finding a more authentic, playful life --- finding your story

Wednesday, February 4, 2015

Iraqi refugee love story in Chicago


Six years ago I went to the Middle East and my life was forever changed. I fell in love with an Iraqi refugee, after hearing hundreds others tell me their horrible horrible stories over a cup of tea.

Then I wrote a play and later a book about the experience. Two books actually. The play had an off-Broadway run, a national tour and a performance at The John F. Kennedy Center. The first book, STORY DIARY was published here and the second book, THREE DAYS IN DAMASCUS, a memoir, is in hot pursuit of publication.

The Iraqi is safely resettled in Toronto. The heroine (me) is mostly recovered, but again, forever changed by the experience.

Fast forward. 

The world landscape has certainly changed, but what hasn't changed is the dire situation of refugees worldwide. Syrian refugees have left their country by the millions, and with the threat of ISIS, a new wave of Iraqis are forced to flee yet again. There is an even more urgent need to tell these stories. And No Place Called Home is mine--and theirs.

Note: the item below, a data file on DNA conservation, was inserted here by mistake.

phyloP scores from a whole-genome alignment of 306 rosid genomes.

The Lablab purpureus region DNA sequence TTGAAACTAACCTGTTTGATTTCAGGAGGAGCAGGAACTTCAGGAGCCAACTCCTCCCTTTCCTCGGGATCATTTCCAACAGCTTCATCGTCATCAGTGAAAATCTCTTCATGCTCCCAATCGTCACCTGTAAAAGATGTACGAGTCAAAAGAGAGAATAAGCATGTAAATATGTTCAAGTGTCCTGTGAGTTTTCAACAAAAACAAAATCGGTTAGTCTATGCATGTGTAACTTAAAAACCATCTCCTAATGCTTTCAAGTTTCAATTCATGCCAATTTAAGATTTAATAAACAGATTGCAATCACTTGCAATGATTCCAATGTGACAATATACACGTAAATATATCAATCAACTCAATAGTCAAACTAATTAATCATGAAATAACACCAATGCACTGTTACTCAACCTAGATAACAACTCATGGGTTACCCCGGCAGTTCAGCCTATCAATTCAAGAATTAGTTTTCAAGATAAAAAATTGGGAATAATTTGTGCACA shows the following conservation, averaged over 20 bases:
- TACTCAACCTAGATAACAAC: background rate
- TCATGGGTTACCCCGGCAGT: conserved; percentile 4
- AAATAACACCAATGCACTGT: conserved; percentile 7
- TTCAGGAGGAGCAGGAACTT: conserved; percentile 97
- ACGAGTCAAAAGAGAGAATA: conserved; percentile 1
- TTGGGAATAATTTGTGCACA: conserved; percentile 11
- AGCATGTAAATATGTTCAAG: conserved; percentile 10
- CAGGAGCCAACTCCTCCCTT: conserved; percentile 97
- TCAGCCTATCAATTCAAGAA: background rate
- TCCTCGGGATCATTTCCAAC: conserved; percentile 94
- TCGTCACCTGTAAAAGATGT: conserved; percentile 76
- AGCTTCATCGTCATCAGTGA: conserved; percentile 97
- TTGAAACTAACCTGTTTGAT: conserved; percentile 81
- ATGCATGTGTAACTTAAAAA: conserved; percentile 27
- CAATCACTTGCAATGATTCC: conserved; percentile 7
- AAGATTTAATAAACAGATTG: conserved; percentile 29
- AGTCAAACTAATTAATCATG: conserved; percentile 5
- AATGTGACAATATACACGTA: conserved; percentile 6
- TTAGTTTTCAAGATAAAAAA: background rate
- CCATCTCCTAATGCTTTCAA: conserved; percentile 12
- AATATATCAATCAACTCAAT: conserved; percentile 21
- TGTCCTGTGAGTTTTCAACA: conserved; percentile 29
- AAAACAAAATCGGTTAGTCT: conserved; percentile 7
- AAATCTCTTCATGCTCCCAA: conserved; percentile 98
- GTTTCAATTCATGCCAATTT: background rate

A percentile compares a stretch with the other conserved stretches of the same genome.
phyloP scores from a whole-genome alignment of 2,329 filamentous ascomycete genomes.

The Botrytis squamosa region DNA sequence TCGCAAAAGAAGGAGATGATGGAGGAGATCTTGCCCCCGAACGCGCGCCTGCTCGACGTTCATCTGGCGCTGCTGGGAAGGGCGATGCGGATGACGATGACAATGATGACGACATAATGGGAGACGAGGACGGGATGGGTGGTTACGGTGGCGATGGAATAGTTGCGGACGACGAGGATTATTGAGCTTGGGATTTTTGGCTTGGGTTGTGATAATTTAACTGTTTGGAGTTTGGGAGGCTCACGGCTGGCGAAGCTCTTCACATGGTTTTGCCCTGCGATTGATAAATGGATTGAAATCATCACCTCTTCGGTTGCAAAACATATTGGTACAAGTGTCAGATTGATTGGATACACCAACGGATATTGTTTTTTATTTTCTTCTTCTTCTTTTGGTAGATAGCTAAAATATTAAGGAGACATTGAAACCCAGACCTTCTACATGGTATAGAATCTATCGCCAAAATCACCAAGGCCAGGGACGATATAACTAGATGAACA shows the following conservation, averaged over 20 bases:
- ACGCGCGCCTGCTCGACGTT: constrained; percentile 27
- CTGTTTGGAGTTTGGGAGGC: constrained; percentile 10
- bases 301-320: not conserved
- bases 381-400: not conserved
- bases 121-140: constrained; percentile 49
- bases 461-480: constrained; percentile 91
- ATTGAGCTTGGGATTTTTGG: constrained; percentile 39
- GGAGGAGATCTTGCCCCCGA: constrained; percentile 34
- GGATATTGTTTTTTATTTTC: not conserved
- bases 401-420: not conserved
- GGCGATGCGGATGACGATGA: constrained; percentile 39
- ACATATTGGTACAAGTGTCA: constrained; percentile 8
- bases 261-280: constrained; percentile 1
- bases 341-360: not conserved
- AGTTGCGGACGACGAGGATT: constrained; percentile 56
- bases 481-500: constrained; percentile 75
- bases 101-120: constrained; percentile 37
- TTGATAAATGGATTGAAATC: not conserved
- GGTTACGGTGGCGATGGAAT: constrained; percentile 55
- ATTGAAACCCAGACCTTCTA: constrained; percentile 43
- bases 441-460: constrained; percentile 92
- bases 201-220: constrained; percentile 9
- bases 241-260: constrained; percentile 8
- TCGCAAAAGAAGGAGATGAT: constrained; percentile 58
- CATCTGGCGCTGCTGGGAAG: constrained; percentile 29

It's an autobiographical love story and I bringing it to Chicago, first performance in over a year.
I thought I was done. I thought the play had run its course, but the refugees keep coming and the stories remain the same and I want to keep telling them. I don't want their stories to have been told in vain. I want to keep them alive.

The play is being presented as part of Silk Road Solos at Silk Road Rising February 19-22.  Local internationally acclaimed musician Ronnie Malley will be joining me onstage. Tickets and more information can be found at:

And here's a link to a New York Times feature on the show:

And here's a link to the trailer:

Let's hope we do right by the millions of displaced people who are counting on us. Help me tell the story.

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